# Re: RDF Statements as floating Cons Cells

From: pat hayes <phayes@ai.uwf.edu>
Date: Fri, 8 Jun 2001 11:15:05 -0500
Message-Id: <v0421016cb746a3ae2fff@[205.160.76.219]>
To: Drew McDermott <drew.mcdermott@yale.edu>

```>   [Pat Hayes]
>   Oh God, I am inclined to give up at this point. Why are we even
>   bothering to try to adapt this unbelievably broken system to make it
>   do something which it is  incapable of doing? I thought that I could
>   see a way to extend RDF to add more complex syntax to it, and now you
>   have convinced me that it can't be done.
>
>   ...
>   How does it stop someone adding
>
>   X3a X4b S
>   X4b nil T
>
>   and making the structure 'doubly defined' ? There is no way to do
>   that, as far as I can see. At this point I think I shall just go home
>   and go to bed.
>
>Well, I hope a good night's sleep has revived you.

With coffee, yes, thanks.

>I don't quite see why "double definition" is so scary here and not
>elsewhere.  We could have an axiom

Written in what notation?

>ruling it out, so that if the same
>list were defined twice we could conclude that the CAR in one
>definition must = the CAR in the other, and so forth.  We might get a
>contradiction out of it.  Or whatever.  But is it any different from
>father(fred, sally) and father(murderer(mary), sally)?  We don't
>conclude Sally has two fathers, but that fred = murderer(mary).

You are talking about reasoning in RDF (plus something that encodes
axioms) *about* lists. I was thinking of this trick as a way to morph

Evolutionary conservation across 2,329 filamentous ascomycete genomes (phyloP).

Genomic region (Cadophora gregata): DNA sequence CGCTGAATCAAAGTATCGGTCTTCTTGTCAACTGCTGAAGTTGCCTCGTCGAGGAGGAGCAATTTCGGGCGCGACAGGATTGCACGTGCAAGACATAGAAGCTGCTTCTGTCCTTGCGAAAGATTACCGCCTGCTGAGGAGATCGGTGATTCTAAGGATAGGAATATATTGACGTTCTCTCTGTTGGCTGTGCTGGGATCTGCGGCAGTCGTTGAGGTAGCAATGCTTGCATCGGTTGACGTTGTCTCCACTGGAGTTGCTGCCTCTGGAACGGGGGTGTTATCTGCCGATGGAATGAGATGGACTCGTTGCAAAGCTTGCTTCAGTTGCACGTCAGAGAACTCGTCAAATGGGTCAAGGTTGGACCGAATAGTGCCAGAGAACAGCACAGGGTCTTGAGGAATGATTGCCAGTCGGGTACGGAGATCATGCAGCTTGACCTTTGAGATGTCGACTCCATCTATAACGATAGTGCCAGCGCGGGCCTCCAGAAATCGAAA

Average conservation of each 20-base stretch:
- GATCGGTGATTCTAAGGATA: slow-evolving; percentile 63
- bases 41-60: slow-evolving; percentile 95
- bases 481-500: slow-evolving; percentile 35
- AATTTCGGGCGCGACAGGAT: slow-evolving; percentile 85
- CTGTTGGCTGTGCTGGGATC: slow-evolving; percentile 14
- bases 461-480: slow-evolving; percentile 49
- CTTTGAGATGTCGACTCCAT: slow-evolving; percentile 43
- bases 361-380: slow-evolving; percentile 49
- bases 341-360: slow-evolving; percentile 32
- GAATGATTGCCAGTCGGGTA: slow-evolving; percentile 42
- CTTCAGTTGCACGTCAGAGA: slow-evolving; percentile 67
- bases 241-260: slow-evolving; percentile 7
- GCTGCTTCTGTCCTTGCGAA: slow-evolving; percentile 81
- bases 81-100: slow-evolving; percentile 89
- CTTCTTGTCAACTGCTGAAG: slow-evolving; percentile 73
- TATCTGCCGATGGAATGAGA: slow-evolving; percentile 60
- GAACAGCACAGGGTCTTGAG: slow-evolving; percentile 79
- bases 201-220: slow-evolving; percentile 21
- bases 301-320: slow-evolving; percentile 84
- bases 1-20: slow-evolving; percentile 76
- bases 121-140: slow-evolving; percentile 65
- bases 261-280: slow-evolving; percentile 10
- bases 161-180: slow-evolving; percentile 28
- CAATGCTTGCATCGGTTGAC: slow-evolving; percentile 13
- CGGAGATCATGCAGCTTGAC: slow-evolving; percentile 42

datastructures into RDF, not have RDF talk about datastructures. I
was basically trying to trick RDF into encoding KIF as LISP-style
Sexpressions, without violating any of RDF's own rules, in such a way
that normal RDF turns out to be a valid special case of a KIF
relational atom, ie [s V o] in RDF means (V s o) in KIF.  I thought I
could see a simple extension which would do this, but I now see that
all it enables me to do is to *describe* Sexpressions, not to
implement them, and that the tool that I would need, in order to do
what I wanted to do, is incompatible with the fundamental intuitions
of RDF.

The RDF model, I now think, is really not properly captured by the
connected blob-and-line diagrams which show connected graphs and
suggest datastructures: it really is a *set* of isolated triples,
which retain their meaning through any addition or deletion to the
set; but those sets are not themselves in the model, so cannot be
used as structuring tools. The graph-picture needs to be recomputed
every time the set is changed.  If I have that right, it really isn't
a base on which one can build any viable larger structures, seems to
me. It has been made to resist any kind of stable extension being
constructed. I feel like a mason who has been given teflon bricks.

Maybe we should stick to using RDF as a simple ground-data language,
and just build or use something else altogether for doing more
complicated stuff.

Pat

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Received on Friday, 8 June 2001 12:15:02 UTC

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